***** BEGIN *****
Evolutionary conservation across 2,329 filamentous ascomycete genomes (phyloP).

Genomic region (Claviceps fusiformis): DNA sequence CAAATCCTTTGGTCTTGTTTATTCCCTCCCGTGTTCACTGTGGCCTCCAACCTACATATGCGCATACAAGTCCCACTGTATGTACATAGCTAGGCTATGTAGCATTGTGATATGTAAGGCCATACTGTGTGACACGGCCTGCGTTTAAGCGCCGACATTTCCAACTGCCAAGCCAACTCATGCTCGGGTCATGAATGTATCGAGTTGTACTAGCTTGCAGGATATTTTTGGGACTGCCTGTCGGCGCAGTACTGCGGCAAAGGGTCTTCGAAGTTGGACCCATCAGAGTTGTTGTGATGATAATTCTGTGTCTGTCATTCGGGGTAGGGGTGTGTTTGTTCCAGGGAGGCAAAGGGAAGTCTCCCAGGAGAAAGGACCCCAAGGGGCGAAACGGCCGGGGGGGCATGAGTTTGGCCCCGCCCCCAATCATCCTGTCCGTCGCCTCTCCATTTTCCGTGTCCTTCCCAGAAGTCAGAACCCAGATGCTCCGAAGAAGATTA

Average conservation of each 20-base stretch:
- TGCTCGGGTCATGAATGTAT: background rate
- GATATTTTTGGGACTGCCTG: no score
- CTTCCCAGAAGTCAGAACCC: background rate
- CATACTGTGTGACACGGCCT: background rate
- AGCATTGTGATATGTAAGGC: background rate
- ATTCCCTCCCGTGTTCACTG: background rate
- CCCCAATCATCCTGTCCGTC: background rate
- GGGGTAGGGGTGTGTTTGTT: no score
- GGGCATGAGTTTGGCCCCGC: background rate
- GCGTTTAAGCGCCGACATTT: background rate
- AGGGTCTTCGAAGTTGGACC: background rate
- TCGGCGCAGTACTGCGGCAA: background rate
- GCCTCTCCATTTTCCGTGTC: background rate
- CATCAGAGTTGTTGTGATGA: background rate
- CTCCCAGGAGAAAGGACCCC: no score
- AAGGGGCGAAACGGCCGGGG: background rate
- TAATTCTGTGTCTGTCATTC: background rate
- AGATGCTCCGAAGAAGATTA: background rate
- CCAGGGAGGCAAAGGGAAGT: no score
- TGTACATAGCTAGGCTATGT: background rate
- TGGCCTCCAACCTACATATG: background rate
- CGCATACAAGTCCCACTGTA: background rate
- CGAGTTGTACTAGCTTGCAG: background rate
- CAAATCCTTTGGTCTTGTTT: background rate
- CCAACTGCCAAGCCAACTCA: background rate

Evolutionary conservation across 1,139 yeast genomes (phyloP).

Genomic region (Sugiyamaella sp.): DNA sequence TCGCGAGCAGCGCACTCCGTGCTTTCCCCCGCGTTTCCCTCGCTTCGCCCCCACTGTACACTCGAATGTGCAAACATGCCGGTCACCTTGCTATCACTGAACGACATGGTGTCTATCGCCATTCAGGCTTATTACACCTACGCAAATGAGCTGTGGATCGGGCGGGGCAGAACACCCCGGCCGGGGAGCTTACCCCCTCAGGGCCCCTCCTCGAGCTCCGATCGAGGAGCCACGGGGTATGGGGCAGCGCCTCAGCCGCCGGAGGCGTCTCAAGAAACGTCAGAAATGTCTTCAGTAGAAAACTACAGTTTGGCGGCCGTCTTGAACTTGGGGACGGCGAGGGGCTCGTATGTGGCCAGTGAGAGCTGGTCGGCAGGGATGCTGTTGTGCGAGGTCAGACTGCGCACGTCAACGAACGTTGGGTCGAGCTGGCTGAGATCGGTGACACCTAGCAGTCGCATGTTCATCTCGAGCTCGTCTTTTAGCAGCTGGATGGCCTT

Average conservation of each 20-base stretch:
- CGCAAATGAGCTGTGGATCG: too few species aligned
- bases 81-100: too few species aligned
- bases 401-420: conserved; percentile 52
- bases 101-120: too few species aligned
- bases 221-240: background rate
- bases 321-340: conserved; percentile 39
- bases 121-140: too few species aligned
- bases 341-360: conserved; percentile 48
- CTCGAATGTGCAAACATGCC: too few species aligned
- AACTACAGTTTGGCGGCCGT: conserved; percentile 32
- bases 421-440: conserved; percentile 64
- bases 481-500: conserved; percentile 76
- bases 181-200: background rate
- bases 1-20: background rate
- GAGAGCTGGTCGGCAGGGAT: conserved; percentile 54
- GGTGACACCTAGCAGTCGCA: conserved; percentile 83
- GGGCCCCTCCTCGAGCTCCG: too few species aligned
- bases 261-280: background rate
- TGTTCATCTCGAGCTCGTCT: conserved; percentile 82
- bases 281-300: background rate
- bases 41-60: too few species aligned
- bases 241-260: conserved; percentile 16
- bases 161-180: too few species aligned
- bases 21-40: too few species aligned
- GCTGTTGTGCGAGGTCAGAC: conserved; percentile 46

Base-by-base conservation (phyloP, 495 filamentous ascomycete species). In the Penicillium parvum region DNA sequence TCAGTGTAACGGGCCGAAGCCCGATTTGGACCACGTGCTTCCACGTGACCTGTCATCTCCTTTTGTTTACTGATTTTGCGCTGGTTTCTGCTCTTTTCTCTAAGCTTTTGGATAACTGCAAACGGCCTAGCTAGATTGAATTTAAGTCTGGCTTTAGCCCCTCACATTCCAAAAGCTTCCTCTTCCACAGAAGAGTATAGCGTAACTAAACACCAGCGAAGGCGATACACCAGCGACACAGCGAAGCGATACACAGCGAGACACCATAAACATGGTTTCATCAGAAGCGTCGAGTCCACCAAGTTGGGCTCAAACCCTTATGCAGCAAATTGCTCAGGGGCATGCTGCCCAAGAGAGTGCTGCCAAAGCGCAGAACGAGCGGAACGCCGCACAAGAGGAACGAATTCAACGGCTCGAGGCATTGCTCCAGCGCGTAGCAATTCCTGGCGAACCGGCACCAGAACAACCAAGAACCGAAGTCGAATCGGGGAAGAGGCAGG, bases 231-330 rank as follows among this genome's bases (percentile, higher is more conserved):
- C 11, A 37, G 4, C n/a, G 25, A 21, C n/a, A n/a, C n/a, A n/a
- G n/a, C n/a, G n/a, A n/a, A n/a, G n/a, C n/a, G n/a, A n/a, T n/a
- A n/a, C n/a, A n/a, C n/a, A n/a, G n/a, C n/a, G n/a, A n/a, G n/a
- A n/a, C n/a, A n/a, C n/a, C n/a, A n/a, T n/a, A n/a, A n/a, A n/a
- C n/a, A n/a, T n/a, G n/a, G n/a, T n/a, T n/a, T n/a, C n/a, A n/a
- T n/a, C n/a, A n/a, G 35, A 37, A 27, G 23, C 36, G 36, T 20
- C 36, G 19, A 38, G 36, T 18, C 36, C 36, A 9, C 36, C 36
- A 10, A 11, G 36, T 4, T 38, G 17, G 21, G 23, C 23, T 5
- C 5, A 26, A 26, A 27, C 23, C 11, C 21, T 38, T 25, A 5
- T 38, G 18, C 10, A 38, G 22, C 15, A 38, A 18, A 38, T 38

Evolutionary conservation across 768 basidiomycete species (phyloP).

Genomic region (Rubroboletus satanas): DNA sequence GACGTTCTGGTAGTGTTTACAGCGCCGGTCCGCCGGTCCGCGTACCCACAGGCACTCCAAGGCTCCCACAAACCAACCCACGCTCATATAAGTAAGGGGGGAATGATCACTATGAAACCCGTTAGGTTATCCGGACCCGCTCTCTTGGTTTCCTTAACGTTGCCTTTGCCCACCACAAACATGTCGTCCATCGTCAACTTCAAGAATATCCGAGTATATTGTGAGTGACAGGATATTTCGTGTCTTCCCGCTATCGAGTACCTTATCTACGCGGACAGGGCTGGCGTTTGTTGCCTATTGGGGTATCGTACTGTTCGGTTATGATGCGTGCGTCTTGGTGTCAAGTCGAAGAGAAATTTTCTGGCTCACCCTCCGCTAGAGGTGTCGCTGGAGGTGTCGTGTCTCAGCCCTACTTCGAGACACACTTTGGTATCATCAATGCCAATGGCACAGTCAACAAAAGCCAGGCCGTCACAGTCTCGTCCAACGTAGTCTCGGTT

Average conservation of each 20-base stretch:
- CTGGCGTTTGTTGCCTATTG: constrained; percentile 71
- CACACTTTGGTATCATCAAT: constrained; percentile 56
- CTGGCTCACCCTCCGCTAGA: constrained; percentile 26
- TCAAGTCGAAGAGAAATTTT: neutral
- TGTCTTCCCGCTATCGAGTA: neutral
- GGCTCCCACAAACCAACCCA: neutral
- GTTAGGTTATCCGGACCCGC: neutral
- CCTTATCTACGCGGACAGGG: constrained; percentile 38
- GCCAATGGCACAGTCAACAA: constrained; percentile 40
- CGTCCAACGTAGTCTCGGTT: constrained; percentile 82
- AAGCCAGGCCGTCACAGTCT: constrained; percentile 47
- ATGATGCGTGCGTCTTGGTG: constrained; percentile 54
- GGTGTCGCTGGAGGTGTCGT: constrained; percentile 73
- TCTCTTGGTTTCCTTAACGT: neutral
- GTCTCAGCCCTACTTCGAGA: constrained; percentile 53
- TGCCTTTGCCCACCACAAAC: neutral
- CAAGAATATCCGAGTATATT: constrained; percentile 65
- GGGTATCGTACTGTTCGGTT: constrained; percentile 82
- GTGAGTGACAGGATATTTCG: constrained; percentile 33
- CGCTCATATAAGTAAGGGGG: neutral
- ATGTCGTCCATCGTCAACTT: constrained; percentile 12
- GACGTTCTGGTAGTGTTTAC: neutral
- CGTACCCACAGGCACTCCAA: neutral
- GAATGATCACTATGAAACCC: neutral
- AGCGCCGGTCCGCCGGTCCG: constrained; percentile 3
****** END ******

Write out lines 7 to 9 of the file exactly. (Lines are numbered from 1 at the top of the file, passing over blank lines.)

- CATACTGTGTGACACGGCCT: background rate
- AGCATTGTGATATGTAAGGC: background rate
- ATTCCCTCCCGTGTTCACTG: background rate